Under Theresa May, the coalition government’s ambition to create more free schools was quietly dropped. Instead, there was an increasing focus on grammar schools. The former prime minister promised to pump £50 million into creating more places at these schools.

Grammar schools have the potential of launching students’ potential. Despite the UCL’s study published last year which suggests that any extra money should be shifted towards improving secondary education, they are an overwhelming success. In August, Stretford Grammar School achieved some outstanding results, with students achieving A*-B grades in their A-Levels. The UK is renowned for its variety of schools tailored to different pupils, and this country benefits from free choice when it comes to education. That is why Education Secretary Gavin Williamson is right to shift the government’s focus towards free schools and university technical colleges.

Free schools have been met with a mixed reception since their introduction in 2010, but considering it is a new system, there are bound to be some exceptions that betray the original intention behind this concept. The Independent reported on an analysis into government data carried out by the National Union of Teachers which estimated that approximately £138.5 million was wasted on opening 62 free schools, university technical colleges and studio schools that were subsequently closed, partially closed or failed to open at all.

Some critics claim that the schools take poorer pupils away from mainstream education and that there is no evidence they improve standards, despite the expenditure. The National Audit Office produced a report in February 2017 suggesting a place in a free school costs 51 per cent more than one in a secondary school.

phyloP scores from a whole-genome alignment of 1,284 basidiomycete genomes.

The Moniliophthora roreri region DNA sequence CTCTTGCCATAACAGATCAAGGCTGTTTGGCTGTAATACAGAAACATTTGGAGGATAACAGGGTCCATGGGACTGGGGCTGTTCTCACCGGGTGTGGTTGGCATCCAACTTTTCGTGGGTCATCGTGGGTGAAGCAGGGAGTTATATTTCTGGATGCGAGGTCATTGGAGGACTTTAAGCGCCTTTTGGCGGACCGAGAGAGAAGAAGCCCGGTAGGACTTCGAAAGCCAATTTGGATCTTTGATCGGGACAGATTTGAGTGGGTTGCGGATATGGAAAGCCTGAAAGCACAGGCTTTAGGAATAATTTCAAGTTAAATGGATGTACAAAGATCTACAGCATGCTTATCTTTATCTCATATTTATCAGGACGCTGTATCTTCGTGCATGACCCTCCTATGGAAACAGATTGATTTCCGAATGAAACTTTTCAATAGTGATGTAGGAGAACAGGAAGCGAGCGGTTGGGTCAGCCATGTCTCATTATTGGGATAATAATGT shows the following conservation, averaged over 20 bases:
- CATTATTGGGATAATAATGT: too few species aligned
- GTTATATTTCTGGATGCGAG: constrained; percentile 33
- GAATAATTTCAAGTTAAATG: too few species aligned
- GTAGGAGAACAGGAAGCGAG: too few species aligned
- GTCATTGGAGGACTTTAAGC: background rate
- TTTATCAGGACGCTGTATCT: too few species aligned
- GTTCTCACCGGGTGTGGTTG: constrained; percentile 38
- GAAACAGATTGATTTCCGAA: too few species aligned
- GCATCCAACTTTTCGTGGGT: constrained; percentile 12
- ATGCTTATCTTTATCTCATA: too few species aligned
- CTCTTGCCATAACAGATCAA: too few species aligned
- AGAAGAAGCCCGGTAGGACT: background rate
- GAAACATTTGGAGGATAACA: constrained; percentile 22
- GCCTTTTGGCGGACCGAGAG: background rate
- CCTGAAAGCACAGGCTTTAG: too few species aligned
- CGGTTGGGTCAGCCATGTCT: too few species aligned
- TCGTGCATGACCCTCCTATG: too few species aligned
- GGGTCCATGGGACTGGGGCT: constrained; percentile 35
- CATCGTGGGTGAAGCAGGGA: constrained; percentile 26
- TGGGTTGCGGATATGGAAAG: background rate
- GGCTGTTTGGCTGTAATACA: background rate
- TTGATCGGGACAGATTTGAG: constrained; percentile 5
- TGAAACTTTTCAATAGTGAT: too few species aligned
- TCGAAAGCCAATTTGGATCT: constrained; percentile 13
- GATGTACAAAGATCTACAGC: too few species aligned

Despite this, many free schools have been an overwhelming success. Spectator journalist Toby Young established his own free school called the West London Free School. He is also a former director of the New Schools Network. This year, 51 per cent of the West London Free School’s GCSE grades were at least a level 7 (the equivalent to the old A grade). According to their website, this is a significant improvement from their outstanding results last year. Like any other school, free schools work if they are led by teachers who are passionate about improving children’s lives.

Furthermore, the New Schools Network produced a study which revealed that 31 per cent of free schools have been rated outstanding by Ofsted, whereas the national average is 22 per cent. The controversial Michaela free school, renowned for its strict behavioural policy, was ranked among the best in the country for its GCSE results. More than half (54%) of all grades were level 7 or above.

Technical schools are also proving to be beneficial for many pupils. Although The Guardian reported that the Education Policy Institute argues that pupils at university technical colleges perform poorly, those who are more suited to a career in technical skills must be encouraged to pursue opportunities in this area.

The overwhelming evidence suggests that whilst technical colleges need to improve, they are also necessary. 43 per cent of vacancies in skilled trades were due to skills shortages in 2015. Last year, the Department of Education revealed that those who leave a technical school are more likely to enter an apprenticeship than those who do not.

For Britain’s education system to thrive, the government must invest in schools that will equip pupils with the skills they need to thrive. Labour’s policy in the 2000s of sending most students to university enabled the UK to experience a skills shortage. Every child is different and they should be provided with the chance to embrace their skill set. This is why the Education Secretary should continue to focus on alternative routes to education.

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